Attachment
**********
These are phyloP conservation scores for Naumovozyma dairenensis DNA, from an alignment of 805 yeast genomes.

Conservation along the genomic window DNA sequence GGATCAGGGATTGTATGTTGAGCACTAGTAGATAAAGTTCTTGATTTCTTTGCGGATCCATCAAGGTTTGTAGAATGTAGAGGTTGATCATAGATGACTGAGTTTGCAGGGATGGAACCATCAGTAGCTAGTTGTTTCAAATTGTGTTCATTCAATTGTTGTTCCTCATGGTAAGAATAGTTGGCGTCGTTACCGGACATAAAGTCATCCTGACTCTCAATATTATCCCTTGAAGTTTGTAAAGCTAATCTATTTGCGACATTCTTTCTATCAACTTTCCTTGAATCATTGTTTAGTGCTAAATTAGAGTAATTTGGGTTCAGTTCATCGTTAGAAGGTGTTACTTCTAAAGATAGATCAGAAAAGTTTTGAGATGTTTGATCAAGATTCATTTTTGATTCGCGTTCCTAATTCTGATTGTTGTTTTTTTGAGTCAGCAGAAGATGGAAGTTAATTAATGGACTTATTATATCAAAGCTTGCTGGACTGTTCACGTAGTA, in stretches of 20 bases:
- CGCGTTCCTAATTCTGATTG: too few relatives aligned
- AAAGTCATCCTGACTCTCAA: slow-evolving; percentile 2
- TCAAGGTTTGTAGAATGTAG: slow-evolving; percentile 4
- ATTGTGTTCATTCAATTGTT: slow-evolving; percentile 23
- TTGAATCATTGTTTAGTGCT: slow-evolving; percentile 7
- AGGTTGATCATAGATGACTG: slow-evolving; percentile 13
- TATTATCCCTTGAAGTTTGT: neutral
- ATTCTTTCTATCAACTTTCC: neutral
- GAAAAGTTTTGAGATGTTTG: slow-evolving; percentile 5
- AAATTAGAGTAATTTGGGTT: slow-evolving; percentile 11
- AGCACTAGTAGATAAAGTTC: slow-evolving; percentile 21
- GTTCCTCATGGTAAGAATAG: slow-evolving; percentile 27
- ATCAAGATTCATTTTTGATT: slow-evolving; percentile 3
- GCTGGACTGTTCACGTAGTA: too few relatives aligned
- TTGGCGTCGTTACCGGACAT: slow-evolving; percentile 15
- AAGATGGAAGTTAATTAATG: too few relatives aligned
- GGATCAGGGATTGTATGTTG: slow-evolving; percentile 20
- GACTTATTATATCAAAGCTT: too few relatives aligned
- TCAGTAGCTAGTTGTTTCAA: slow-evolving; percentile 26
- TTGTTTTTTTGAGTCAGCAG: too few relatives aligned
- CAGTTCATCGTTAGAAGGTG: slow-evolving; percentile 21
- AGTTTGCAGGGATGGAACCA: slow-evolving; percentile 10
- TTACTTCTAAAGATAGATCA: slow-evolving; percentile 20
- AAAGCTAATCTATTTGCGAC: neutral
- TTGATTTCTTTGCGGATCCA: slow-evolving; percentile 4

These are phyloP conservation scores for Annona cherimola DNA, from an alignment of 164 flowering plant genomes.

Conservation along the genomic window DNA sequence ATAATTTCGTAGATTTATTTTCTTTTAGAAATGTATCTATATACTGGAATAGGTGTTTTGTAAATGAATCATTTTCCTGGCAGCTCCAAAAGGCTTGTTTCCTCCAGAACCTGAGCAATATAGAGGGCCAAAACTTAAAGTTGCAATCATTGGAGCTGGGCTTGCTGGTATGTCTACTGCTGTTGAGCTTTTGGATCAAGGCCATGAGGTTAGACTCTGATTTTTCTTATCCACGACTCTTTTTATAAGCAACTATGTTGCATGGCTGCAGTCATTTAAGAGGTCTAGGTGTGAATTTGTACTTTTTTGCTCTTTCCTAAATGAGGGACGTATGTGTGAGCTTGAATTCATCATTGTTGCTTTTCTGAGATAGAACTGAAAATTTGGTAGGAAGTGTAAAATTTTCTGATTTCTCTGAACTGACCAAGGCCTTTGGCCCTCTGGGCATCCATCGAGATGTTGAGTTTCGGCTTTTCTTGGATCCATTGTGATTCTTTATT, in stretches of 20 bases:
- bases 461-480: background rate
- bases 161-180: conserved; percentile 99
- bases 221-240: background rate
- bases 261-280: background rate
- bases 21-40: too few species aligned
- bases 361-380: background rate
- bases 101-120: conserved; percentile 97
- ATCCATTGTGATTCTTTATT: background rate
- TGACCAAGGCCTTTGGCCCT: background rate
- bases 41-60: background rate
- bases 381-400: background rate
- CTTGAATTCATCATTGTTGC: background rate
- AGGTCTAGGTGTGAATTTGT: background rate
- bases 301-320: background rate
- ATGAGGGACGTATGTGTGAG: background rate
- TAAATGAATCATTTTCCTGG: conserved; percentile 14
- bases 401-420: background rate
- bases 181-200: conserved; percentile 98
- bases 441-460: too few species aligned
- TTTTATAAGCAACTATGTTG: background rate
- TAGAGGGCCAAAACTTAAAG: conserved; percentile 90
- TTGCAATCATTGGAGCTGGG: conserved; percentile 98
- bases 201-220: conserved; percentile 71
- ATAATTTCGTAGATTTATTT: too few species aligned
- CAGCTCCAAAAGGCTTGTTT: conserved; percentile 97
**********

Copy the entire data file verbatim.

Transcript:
These are phyloP conservation scores for Naumovozyma dairenensis DNA, from an alignment of 805 yeast genomes.

Conservation along the genomic window DNA sequence GGATCAGGGATTGTATGTTGAGCACTAGTAGATAAAGTTCTTGATTTCTTTGCGGATCCATCAAGGTTTGTAGAATGTAGAGGTTGATCATAGATGACTGAGTTTGCAGGGATGGAACCATCAGTAGCTAGTTGTTTCAAATTGTGTTCATTCAATTGTTGTTCCTCATGGTAAGAATAGTTGGCGTCGTTACCGGACATAAAGTCATCCTGACTCTCAATATTATCCCTTGAAGTTTGTAAAGCTAATCTATTTGCGACATTCTTTCTATCAACTTTCCTTGAATCATTGTTTAGTGCTAAATTAGAGTAATTTGGGTTCAGTTCATCGTTAGAAGGTGTTACTTCTAAAGATAGATCAGAAAAGTTTTGAGATGTTTGATCAAGATTCATTTTTGATTCGCGTTCCTAATTCTGATTGTTGTTTTTTTGAGTCAGCAGAAGATGGAAGTTAATTAATGGACTTATTATATCAAAGCTTGCTGGACTGTTCACGTAGTA, in stretches of 20 bases:
- CGCGTTCCTAATTCTGATTG: too few relatives aligned
- AAAGTCATCCTGACTCTCAA: slow-evolving; percentile 2
- TCAAGGTTTGTAGAATGTAG: slow-evolving; percentile 4
- ATTGTGTTCATTCAATTGTT: slow-evolving; percentile 23
- TTGAATCATTGTTTAGTGCT: slow-evolving; percentile 7
- AGGTTGATCATAGATGACTG: slow-evolving; percentile 13
- TATTATCCCTTGAAGTTTGT: neutral
- ATTCTTTCTATCAACTTTCC: neutral
- GAAAAGTTTTGAGATGTTTG: slow-evolving; percentile 5
- AAATTAGAGTAATTTGGGTT: slow-evolving; percentile 11
- AGCACTAGTAGATAAAGTTC: slow-evolving; percentile 21
- GTTCCTCATGGTAAGAATAG: slow-evolving; percentile 27
- ATCAAGATTCATTTTTGATT: slow-evolving; percentile 3
- GCTGGACTGTTCACGTAGTA: too few relatives aligned
- TTGGCGTCGTTACCGGACAT: slow-evolving; percentile 15
- AAGATGGAAGTTAATTAATG: too few relatives aligned
- GGATCAGGGATTGTATGTTG: slow-evolving; percentile 20
- GACTTATTATATCAAAGCTT: too few relatives aligned
- TCAGTAGCTAGTTGTTTCAA: slow-evolving; percentile 26
- TTGTTTTTTTGAGTCAGCAG: too few relatives aligned
- CAGTTCATCGTTAGAAGGTG: slow-evolving; percentile 21
- AGTTTGCAGGGATGGAACCA: slow-evolving; percentile 10
- TTACTTCTAAAGATAGATCA: slow-evolving; percentile 20
- AAAGCTAATCTATTTGCGAC: neutral
- TTGATTTCTTTGCGGATCCA: slow-evolving; percentile 4

These are phyloP conservation scores for Annona cherimola DNA, from an alignment of 164 flowering plant genomes.

Conservation along the genomic window DNA sequence ATAATTTCGTAGATTTATTTTCTTTTAGAAATGTATCTATATACTGGAATAGGTGTTTTGTAAATGAATCATTTTCCTGGCAGCTCCAAAAGGCTTGTTTCCTCCAGAACCTGAGCAATATAGAGGGCCAAAACTTAAAGTTGCAATCATTGGAGCTGGGCTTGCTGGTATGTCTACTGCTGTTGAGCTTTTGGATCAAGGCCATGAGGTTAGACTCTGATTTTTCTTATCCACGACTCTTTTTATAAGCAACTATGTTGCATGGCTGCAGTCATTTAAGAGGTCTAGGTGTGAATTTGTACTTTTTTGCTCTTTCCTAAATGAGGGACGTATGTGTGAGCTTGAATTCATCATTGTTGCTTTTCTGAGATAGAACTGAAAATTTGGTAGGAAGTGTAAAATTTTCTGATTTCTCTGAACTGACCAAGGCCTTTGGCCCTCTGGGCATCCATCGAGATGTTGAGTTTCGGCTTTTCTTGGATCCATTGTGATTCTTTATT, in stretches of 20 bases:
- bases 461-480: background rate
- bases 161-180: conserved; percentile 99
- bases 221-240: background rate
- bases 261-280: background rate
- bases 21-40: too few species aligned
- bases 361-380: background rate
- bases 101-120: conserved; percentile 97
- ATCCATTGTGATTCTTTATT: background rate
- TGACCAAGGCCTTTGGCCCT: background rate
- bases 41-60: background rate
- bases 381-400: background rate
- CTTGAATTCATCATTGTTGC: background rate
- AGGTCTAGGTGTGAATTTGT: background rate
- bases 301-320: background rate
- ATGAGGGACGTATGTGTGAG: background rate
- TAAATGAATCATTTTCCTGG: conserved; percentile 14
- bases 401-420: background rate
- bases 181-200: conserved; percentile 98
- bases 441-460: too few species aligned
- TTTTATAAGCAACTATGTTG: background rate
- TAGAGGGCCAAAACTTAAAG: conserved; percentile 90
- TTGCAATCATTGGAGCTGGG: conserved; percentile 98
- bases 201-220: conserved; percentile 71
- ATAATTTCGTAGATTTATTT: too few species aligned
- CAGCTCCAAAAGGCTTGTTT: conserved; percentile 97